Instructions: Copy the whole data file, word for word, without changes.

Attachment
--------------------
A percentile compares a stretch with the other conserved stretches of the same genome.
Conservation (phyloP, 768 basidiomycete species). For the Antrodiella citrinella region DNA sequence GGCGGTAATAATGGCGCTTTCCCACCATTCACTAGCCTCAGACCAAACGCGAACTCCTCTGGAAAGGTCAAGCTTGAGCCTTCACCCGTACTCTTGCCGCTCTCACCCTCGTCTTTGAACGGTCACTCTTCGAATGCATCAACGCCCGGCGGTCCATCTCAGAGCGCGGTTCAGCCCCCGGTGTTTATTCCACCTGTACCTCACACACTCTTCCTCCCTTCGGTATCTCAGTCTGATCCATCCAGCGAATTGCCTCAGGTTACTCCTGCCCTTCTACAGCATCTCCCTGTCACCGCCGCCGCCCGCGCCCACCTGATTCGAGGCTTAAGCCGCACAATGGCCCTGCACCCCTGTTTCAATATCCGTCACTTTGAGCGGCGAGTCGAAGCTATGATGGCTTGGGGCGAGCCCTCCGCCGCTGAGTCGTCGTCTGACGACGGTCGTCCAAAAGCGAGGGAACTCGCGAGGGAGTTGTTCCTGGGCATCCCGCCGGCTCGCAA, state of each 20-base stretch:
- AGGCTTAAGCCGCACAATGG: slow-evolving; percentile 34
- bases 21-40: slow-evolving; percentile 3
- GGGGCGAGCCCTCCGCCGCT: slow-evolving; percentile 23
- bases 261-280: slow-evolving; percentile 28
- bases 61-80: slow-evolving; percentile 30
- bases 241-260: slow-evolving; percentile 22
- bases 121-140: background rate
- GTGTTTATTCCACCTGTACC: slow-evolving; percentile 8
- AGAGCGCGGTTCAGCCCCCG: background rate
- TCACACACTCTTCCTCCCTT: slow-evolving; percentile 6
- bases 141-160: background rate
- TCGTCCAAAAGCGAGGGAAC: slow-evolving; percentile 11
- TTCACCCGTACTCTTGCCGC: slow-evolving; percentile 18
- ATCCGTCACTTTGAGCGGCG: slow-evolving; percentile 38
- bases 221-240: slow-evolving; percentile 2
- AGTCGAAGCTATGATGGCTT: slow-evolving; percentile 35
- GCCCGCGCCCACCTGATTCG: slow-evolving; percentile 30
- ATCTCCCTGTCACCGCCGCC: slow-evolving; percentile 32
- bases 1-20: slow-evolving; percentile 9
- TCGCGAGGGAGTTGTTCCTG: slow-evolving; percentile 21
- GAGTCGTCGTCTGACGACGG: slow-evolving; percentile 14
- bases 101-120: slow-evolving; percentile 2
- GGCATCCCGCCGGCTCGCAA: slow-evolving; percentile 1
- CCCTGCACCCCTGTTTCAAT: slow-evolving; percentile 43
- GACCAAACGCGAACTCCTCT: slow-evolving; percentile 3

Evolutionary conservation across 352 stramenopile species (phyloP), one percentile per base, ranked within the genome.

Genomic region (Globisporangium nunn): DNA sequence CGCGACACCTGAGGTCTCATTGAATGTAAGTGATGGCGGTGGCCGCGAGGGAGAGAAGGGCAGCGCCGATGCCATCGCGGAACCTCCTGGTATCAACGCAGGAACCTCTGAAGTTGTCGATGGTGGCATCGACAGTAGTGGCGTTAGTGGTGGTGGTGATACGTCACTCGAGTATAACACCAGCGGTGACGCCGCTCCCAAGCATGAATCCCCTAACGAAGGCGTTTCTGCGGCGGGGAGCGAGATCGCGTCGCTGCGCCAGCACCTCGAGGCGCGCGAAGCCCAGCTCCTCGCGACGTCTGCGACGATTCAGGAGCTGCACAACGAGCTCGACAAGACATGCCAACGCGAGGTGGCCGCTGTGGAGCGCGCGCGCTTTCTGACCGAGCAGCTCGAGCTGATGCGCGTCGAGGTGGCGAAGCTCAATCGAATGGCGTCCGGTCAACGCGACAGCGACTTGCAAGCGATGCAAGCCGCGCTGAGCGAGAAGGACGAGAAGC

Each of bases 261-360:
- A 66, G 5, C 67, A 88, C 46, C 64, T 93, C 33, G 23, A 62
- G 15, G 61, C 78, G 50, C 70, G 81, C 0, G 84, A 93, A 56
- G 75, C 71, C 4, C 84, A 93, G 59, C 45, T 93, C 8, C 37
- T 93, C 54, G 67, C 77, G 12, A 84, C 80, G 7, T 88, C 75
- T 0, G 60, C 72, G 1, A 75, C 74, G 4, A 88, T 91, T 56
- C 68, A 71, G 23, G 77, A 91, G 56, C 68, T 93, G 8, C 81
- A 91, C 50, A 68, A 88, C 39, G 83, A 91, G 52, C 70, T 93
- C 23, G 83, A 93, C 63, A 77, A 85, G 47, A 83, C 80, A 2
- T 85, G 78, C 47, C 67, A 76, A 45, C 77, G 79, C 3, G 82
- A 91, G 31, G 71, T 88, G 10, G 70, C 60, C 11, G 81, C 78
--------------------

A percentile compares a stretch with the other conserved stretches of the same genome.
Conservation (phyloP, 768 basidiomycete species). For the Antrodiella citrinella region DNA sequence GGCGGTAATAATGGCGCTTTCCCACCATTCACTAGCCTCAGACCAAACGCGAACTCCTCTGGAAAGGTCAAGCTTGAGCCTTCACCCGTACTCTTGCCGCTCTCACCCTCGTCTTTGAACGGTCACTCTTCGAATGCATCAACGCCCGGCGGTCCATCTCAGAGCGCGGTTCAGCCCCCGGTGTTTATTCCACCTGTACCTCACACACTCTTCCTCCCTTCGGTATCTCAGTCTGATCCATCCAGCGAATTGCCTCAGGTTACTCCTGCCCTTCTACAGCATCTCCCTGTCACCGCCGCCGCCCGCGCCCACCTGATTCGAGGCTTAAGCCGCACAATGGCCCTGCACCCCTGTTTCAATATCCGTCACTTTGAGCGGCGAGTCGAAGCTATGATGGCTTGGGGCGAGCCCTCCGCCGCTGAGTCGTCGTCTGACGACGGTCGTCCAAAAGCGAGGGAACTCGCGAGGGAGTTGTTCCTGGGCATCCCGCCGGCTCGCAA, state of each 20-base stretch:
- AGGCTTAAGCCGCACAATGG: slow-evolving; percentile 34
- bases 21-40: slow-evolving; percentile 3
- GGGGCGAGCCCTCCGCCGCT: slow-evolving; percentile 23
- bases 261-280: slow-evolving; percentile 28
- bases 61-80: slow-evolving; percentile 30
- bases 241-260: slow-evolving; percentile 22
- bases 121-140: background rate
- GTGTTTATTCCACCTGTACC: slow-evolving; percentile 8
- AGAGCGCGGTTCAGCCCCCG: background rate
- TCACACACTCTTCCTCCCTT: slow-evolving; percentile 6
- bases 141-160: background rate
- TCGTCCAAAAGCGAGGGAAC: slow-evolving; percentile 11
- TTCACCCGTACTCTTGCCGC: slow-evolving; percentile 18
- ATCCGTCACTTTGAGCGGCG: slow-evolving; percentile 38
- bases 221-240: slow-evolving; percentile 2
- AGTCGAAGCTATGATGGCTT: slow-evolving; percentile 35
- GCCCGCGCCCACCTGATTCG: slow-evolving; percentile 30
- ATCTCCCTGTCACCGCCGCC: slow-evolving; percentile 32
- bases 1-20: slow-evolving; percentile 9
- TCGCGAGGGAGTTGTTCCTG: slow-evolving; percentile 21
- GAGTCGTCGTCTGACGACGG: slow-evolving; percentile 14
- bases 101-120: slow-evolving; percentile 2
- GGCATCCCGCCGGCTCGCAA: slow-evolving; percentile 1
- CCCTGCACCCCTGTTTCAAT: slow-evolving; percentile 43
- GACCAAACGCGAACTCCTCT: slow-evolving; percentile 3

Evolutionary conservation across 352 stramenopile species (phyloP), one percentile per base, ranked within the genome.

Genomic region (Globisporangium nunn): DNA sequence CGCGACACCTGAGGTCTCATTGAATGTAAGTGATGGCGGTGGCCGCGAGGGAGAGAAGGGCAGCGCCGATGCCATCGCGGAACCTCCTGGTATCAACGCAGGAACCTCTGAAGTTGTCGATGGTGGCATCGACAGTAGTGGCGTTAGTGGTGGTGGTGATACGTCACTCGAGTATAACACCAGCGGTGACGCCGCTCCCAAGCATGAATCCCCTAACGAAGGCGTTTCTGCGGCGGGGAGCGAGATCGCGTCGCTGCGCCAGCACCTCGAGGCGCGCGAAGCCCAGCTCCTCGCGACGTCTGCGACGATTCAGGAGCTGCACAACGAGCTCGACAAGACATGCCAACGCGAGGTGGCCGCTGTGGAGCGCGCGCGCTTTCTGACCGAGCAGCTCGAGCTGATGCGCGTCGAGGTGGCGAAGCTCAATCGAATGGCGTCCGGTCAACGCGACAGCGACTTGCAAGCGATGCAAGCCGCGCTGAGCGAGAAGGACGAGAAGC

Each of bases 261-360:
- A 66, G 5, C 67, A 88, C 46, C 64, T 93, C 33, G 23, A 62
- G 15, G 61, C 78, G 50, C 70, G 81, C 0, G 84, A 93, A 56
- G 75, C 71, C 4, C 84, A 93, G 59, C 45, T 93, C 8, C 37
- T 93, C 54, G 67, C 77, G 12, A 84, C 80, G 7, T 88, C 75
- T 0, G 60, C 72, G 1, A 75, C 74, G 4, A 88, T 91, T 56
- C 68, A 71, G 23, G 77, A 91, G 56, C 68, T 93, G 8, C 81
- A 91, C 50, A 68, A 88, C 39, G 83, A 91, G 52, C 70, T 93
- C 23, G 83, A 93, C 63, A 77, A 85, G 47, A 83, C 80, A 2
- T 85, G 78, C 47, C 67, A 76, A 45, C 77, G 79, C 3, G 82
- A 91, G 31, G 71, T 88, G 10, G 70, C 60, C 11, G 81, C 78